Saint George, Anglican church

Saint George, Anglican church

The building that looks like a small church at the end of the campo is a votive chapel, now a private house, dedicated to San Vito and San Modesto and built after the original church, which stood on this campo, was demolished at the beginning of the 19th century. The cross and the reliefs on the façade were taken from the house of the Tiepolo family after it was demolished as punishment for the insurrection led by Bajamonte Tiepolo on June 15th, 1310, the feast day of Saints Vito and Modesto. The cozy house interior was featured in the book "Living in Venice," 1990 edition, by Vedrenne and Martin. We continue on Calle de la Chiesa which leads to Fondamenta Venier dei Leoni.


This is a quaint, almost theatrical, area of Venice. A small canal flanked by two fondamente and framed by a bridge and a bend of the rio. Immediately to our left, at number 720B, is the Bottega d'Arte San Vio that sells the beautiful work of artist Giorgio Bacci Baïk including lithographs adorned with gold and silver leaves.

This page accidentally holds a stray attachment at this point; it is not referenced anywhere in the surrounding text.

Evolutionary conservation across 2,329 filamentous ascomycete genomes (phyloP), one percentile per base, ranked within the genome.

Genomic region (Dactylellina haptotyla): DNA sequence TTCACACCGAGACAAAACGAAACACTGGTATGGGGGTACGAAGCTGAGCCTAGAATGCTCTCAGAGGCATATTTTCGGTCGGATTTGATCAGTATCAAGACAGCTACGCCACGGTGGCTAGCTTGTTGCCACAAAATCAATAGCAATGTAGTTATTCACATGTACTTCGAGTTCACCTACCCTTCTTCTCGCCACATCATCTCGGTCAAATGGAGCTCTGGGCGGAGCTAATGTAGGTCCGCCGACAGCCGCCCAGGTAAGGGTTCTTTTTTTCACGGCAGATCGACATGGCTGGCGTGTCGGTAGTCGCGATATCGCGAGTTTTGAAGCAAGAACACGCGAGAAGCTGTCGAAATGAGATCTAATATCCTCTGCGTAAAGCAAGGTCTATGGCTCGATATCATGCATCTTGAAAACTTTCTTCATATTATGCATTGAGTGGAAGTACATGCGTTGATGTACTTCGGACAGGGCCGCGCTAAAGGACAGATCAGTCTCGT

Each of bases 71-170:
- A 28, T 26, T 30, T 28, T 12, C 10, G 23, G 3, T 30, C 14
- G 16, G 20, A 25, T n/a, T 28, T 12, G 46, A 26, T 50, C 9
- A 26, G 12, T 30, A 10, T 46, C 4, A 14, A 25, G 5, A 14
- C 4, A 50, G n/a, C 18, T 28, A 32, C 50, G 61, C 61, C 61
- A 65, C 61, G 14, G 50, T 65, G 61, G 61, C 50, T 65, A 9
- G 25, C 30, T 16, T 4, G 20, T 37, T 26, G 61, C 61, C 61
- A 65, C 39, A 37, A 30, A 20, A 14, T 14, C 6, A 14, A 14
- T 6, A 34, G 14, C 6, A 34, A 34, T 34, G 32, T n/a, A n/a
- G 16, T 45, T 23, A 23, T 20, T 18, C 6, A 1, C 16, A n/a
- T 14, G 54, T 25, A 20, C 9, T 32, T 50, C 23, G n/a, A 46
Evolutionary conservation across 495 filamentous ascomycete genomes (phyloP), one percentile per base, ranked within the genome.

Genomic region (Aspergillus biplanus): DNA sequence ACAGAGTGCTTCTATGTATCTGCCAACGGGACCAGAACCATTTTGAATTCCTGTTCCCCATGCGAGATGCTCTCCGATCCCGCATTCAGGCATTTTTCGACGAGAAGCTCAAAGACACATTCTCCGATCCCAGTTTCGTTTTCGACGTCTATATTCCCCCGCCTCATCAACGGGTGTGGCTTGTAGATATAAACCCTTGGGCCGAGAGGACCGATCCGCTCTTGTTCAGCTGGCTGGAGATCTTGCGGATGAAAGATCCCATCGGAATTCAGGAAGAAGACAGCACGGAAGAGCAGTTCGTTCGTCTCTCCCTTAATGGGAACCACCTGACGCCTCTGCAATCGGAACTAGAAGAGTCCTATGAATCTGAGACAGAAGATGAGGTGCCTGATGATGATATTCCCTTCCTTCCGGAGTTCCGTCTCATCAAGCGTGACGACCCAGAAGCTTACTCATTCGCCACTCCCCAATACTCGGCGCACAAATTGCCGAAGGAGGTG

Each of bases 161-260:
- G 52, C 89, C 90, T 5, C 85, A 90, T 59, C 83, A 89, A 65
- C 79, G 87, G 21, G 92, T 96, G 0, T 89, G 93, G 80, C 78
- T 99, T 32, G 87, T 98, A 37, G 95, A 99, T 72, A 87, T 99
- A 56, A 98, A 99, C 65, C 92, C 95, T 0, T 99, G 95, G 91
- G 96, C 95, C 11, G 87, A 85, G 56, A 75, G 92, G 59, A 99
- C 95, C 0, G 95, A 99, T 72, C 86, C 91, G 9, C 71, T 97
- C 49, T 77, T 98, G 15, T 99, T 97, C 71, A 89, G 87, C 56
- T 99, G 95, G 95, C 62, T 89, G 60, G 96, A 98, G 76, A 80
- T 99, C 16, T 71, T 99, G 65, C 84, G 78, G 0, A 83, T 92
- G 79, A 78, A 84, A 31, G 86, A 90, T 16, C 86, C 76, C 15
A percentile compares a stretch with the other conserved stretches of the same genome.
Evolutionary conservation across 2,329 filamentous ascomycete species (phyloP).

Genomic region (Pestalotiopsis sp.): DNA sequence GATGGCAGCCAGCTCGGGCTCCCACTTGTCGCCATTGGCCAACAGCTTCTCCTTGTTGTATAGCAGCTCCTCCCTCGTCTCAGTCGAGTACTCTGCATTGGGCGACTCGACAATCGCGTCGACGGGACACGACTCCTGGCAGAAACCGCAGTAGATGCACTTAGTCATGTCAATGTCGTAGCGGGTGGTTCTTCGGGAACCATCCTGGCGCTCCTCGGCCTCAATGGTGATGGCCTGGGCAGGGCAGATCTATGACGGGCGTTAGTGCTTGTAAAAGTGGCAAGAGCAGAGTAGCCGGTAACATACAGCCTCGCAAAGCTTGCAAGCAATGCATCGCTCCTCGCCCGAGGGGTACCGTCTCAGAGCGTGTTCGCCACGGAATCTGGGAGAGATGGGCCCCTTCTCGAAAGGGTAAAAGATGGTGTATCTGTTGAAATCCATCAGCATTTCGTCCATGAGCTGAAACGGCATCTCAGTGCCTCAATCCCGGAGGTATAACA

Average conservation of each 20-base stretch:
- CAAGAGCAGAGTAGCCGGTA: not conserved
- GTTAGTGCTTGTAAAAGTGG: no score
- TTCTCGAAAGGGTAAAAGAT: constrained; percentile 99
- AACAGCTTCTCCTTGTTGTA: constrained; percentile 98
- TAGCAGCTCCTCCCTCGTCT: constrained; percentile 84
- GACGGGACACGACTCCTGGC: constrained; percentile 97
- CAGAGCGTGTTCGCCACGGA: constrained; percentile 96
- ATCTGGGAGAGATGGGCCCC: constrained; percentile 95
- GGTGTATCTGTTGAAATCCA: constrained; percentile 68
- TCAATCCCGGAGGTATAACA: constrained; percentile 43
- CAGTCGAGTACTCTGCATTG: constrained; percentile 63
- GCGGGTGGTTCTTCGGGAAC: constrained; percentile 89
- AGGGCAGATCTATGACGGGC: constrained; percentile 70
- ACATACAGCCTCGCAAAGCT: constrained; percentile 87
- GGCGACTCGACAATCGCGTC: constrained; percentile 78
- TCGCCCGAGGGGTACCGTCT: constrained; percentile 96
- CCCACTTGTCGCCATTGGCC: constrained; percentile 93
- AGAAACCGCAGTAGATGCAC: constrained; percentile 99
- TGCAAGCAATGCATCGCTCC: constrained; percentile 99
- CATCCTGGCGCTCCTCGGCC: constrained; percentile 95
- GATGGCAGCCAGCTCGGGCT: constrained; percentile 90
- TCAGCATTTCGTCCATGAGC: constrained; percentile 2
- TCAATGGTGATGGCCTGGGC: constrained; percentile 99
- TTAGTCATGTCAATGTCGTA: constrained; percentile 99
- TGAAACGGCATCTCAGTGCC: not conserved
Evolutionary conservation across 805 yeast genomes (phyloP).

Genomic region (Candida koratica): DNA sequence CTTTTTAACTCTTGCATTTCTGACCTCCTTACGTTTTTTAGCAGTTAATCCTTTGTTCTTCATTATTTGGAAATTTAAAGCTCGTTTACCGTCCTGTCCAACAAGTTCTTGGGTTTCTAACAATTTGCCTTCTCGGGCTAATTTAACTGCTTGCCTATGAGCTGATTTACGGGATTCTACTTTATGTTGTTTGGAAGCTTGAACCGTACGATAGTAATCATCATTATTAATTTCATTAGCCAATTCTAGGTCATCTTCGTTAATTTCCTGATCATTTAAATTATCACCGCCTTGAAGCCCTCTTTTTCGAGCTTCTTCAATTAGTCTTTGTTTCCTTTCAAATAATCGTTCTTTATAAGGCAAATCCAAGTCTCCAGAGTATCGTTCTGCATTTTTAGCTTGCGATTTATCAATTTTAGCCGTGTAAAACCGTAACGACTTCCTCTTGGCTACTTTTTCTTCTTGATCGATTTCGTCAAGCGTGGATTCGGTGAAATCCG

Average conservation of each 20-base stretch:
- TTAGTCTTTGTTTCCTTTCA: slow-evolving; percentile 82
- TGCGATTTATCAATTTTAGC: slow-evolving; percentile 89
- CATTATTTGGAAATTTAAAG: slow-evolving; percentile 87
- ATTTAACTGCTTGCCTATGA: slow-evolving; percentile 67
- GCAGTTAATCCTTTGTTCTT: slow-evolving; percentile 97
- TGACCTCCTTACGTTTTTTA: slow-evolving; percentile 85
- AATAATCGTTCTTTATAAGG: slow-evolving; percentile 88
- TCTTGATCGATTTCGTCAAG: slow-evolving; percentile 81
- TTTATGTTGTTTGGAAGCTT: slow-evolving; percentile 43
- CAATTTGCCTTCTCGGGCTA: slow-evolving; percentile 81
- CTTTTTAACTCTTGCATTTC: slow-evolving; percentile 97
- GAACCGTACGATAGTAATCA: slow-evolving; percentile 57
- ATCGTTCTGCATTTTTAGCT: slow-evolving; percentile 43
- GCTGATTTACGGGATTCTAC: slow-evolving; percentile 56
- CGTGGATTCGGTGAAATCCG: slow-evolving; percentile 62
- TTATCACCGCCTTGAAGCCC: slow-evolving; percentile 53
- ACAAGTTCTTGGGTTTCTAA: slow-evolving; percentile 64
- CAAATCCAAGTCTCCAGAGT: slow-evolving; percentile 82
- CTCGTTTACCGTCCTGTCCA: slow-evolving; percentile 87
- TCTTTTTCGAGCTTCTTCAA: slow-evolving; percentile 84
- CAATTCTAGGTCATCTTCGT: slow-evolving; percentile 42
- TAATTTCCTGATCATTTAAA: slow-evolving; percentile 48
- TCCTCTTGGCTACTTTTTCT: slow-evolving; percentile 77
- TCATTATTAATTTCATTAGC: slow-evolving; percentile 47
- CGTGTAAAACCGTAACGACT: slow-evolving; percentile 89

Ca' D'Oro by artist Giorgio Bacci Baïk

A few doors down on Fondamenta Venier dei Leoni is the entrance to the Peggy Guggenheim Collection, one of the finest modern art museums in the world. It houses works by Picasso, Klee, De Chirico, Ernst, Chagall and Magritte among many others. One of my favorites is Magritte's Empire of Light, shown on the left.
Peggy Guggenheim, an eccentric American art collector who made Venice her home, is buried on the grounds along with her dogs, her "babies," fourteen of them: Cappucino, Pegeen, Peacock, Toro, Foglia, Madam Butterfly, Baby, Emily, White Angel, Sir Herbert, Sable, Gypsy, Hong Kong and Cellida.